Aug. 3rd, 2016

cyphomandra: boats in Auckland Harbour. Blue, blocky, cheerful (boats)
Warcraft
Hunt for the Wilderpeople
Captain Fantastic
Love and Friendship
Ghostbusters


I enjoyed all these movies, actually, for an assortment of different reasons. Warcraft is by far the weakest and is a terrible movie in many respects; the world-building unbelievable, the characters weak (the lead is trying very very obviously to be Viggo Mortensen in LotR, without his talent or the worldbuilding of Weta), the story often cheesy, the effects unconvincing. And yet. It is the only one of these that had anything in its ending that was both surprising and satisfying, not once but twice; two moments which really worked, for the characters and for me. I am not sure it will get a sequel and even if it does it may be entirely dire, but so many things these days have unsatisfactory endings. This didn't.

I also have fond memories of playing Warcraft, in its pre MMORPG incarnations. I saw the movie with the friend that I have been going to see similar movies with for over 20 years now, and in addition to movies (and books) we also game. There were games I played that he didn't and vice versa, but Warcraft was a common interest, played over some years, and it does give a depth to moments in the film that probably aren't there without that - and yes, I do agree withthis review. I don't think I would recommend the movie as a movie, ending aside, but if you have a similar soft spot it might be worth a look.

I saw Ghostbusters with the same friend and we both loved Holtzmann/Kate McKinnon and the ghostbusters themselves, while not loving the cameos or the storyline, which got more incoherent in the second half. I also thought there was a little too much Chris Hemsworth (I liked him! Just not - that much). However. I have never before seen a western mainstream action movie with four female leads (I am struggling to think of one with two - Fast and the Furious 6, possibly?), let alone one where they're all treated as people and as women. That was brilliant. And Holtzmann. I have fond memories of the original Ghostbusters that might well not stand up to rewatching, but I can't help thinking what it would have been like to see this version instead of that one, and what it would have meant to me then.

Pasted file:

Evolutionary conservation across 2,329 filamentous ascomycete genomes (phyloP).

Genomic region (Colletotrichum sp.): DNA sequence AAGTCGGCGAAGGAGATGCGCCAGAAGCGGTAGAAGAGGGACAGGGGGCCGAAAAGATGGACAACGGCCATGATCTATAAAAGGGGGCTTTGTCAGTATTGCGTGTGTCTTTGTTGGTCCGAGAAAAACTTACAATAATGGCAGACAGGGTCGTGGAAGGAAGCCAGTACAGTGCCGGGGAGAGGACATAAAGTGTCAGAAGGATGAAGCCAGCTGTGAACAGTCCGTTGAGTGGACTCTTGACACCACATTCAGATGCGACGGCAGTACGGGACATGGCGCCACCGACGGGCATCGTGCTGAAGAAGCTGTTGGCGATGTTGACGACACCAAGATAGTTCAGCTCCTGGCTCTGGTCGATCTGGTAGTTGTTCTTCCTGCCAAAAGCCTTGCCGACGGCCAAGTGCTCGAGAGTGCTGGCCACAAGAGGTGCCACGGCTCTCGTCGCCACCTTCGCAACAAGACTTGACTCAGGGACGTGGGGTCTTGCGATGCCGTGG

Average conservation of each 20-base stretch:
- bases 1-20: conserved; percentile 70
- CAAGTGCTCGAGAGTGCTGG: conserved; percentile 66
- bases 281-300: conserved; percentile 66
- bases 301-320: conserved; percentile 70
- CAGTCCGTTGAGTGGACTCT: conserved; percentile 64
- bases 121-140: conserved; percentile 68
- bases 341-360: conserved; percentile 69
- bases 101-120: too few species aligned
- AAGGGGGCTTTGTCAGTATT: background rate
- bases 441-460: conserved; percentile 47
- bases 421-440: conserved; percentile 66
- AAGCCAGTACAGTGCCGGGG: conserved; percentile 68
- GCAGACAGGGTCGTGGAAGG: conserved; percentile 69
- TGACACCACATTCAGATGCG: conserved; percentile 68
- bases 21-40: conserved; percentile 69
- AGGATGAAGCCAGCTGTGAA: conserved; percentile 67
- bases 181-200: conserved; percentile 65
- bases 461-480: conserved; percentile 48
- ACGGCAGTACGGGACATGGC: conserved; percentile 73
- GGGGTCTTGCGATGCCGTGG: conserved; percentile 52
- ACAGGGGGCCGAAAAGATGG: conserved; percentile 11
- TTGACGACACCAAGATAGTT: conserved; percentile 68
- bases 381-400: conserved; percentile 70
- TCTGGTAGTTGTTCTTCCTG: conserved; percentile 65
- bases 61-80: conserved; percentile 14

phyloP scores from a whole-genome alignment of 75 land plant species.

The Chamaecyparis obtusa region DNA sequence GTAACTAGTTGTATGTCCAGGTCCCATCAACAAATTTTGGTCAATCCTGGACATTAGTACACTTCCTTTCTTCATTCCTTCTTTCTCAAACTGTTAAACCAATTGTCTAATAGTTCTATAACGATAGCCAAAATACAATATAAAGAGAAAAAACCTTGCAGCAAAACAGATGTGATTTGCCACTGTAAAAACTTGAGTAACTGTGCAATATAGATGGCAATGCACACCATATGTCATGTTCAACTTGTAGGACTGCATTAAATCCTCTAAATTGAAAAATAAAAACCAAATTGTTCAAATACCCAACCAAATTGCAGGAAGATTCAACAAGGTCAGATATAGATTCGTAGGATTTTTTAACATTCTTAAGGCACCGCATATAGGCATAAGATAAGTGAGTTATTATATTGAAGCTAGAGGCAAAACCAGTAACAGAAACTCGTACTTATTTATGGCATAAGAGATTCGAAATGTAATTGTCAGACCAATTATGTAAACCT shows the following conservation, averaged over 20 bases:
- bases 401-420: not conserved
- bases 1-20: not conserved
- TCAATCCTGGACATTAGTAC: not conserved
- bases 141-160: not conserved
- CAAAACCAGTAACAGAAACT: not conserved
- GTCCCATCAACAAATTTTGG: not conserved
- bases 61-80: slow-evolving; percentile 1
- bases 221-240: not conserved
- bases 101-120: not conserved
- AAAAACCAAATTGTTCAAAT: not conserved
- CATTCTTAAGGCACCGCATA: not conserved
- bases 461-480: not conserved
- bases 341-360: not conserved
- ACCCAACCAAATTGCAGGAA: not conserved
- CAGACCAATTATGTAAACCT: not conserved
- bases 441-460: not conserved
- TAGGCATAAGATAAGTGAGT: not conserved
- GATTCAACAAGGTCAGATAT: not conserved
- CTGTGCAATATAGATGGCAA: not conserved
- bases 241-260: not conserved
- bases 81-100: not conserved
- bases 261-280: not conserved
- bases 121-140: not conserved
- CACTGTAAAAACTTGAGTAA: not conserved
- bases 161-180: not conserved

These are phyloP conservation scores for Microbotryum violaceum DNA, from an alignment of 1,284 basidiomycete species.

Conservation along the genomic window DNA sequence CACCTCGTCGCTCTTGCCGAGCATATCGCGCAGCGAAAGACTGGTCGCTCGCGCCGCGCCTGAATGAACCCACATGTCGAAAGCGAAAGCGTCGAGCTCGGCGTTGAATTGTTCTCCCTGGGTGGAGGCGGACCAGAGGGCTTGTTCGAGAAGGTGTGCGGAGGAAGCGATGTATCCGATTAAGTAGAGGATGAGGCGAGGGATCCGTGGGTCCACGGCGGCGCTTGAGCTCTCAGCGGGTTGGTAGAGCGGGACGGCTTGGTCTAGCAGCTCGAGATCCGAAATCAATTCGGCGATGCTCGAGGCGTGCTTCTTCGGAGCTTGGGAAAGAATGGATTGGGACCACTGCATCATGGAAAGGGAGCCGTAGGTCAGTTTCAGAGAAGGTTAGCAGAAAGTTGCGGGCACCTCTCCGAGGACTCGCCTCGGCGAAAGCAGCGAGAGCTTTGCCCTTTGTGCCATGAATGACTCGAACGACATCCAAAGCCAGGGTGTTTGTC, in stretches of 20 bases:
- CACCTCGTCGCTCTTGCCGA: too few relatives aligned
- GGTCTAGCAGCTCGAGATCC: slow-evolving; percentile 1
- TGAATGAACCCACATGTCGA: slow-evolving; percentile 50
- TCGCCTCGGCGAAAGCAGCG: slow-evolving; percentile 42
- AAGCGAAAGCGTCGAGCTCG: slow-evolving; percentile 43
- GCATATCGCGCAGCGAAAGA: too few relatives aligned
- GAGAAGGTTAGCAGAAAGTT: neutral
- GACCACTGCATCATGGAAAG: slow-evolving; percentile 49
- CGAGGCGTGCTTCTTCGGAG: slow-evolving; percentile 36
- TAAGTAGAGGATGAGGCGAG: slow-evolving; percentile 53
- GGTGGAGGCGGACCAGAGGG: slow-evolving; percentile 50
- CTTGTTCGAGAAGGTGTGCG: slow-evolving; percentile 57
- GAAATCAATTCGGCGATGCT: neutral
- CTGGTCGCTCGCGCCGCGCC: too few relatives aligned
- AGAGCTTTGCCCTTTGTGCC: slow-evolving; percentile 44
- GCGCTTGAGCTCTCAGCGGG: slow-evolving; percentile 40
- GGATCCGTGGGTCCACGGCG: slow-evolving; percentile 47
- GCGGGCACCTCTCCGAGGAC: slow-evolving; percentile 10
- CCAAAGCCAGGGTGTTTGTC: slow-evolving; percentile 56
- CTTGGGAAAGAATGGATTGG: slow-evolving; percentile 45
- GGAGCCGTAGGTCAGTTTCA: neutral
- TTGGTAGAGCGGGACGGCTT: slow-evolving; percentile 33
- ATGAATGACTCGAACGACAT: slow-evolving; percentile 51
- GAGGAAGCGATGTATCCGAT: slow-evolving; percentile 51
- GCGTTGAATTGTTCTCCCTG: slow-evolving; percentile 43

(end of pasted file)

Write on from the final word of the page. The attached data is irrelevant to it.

Captain Fantastic has actual Viggo Mortensen as a father of six children he's raising off the grid in a countercultural wilderness setting, and what happens when they are forced to come back into regular American society and it's a very well done movie, the acting is great, the characters are great, and I liked it a lot. And the ending irked me a little at the time but has bothered me more and more over the last couple of weeks.There was a moment where it could have finished, and I would have had questions but been okay with things, but then it kept on going, and going, and now I'm just bitter. I did like it, I'd recommend it, but if I saw it again I'd make some sort of excuse ten minutes or so from the end and disappear.

Hunt for the Wilderpeople was good and had a lot of great moments, and Sam Neill unusually did not annoy me by his mere presence. However with this and Boy and Untold Tales of Maui (a play by Taika and Jermaine Clement, for any baffled readers) and Two Cars One Night I am totally done with Taika's exploration of straight young Māori males on the verge of adolesence, and after two years of NZ literature at university I'm a little bit over the Man/Men Alone in NZ bush as well. I liked Oscar Kightley in this, I loved Rima Te Wiata, it was fun. The ending suffers from having to not be a tragedy, unlike some of the stories it references, while not quite working out how to positively be something, and also flips the focus from Ricky to Heck in a way that didn't work for me.

Love and Friendship is not actually Love and Freindship, Jane Austen's juvenile novel that was the first of her books that I read and actually liked (having at that stage ploughed grumpily through Northanger Abbey and Emma, and started and failed Persuasion. I liked it a lot and it actually changed the way I approached Austen when I tried again, particularly in making me realise her sense of humour. This is, however, a film of Lady Susan (which I haven't read) which borrows the title. It's fun, it's light, and it lets its characters get away with things.

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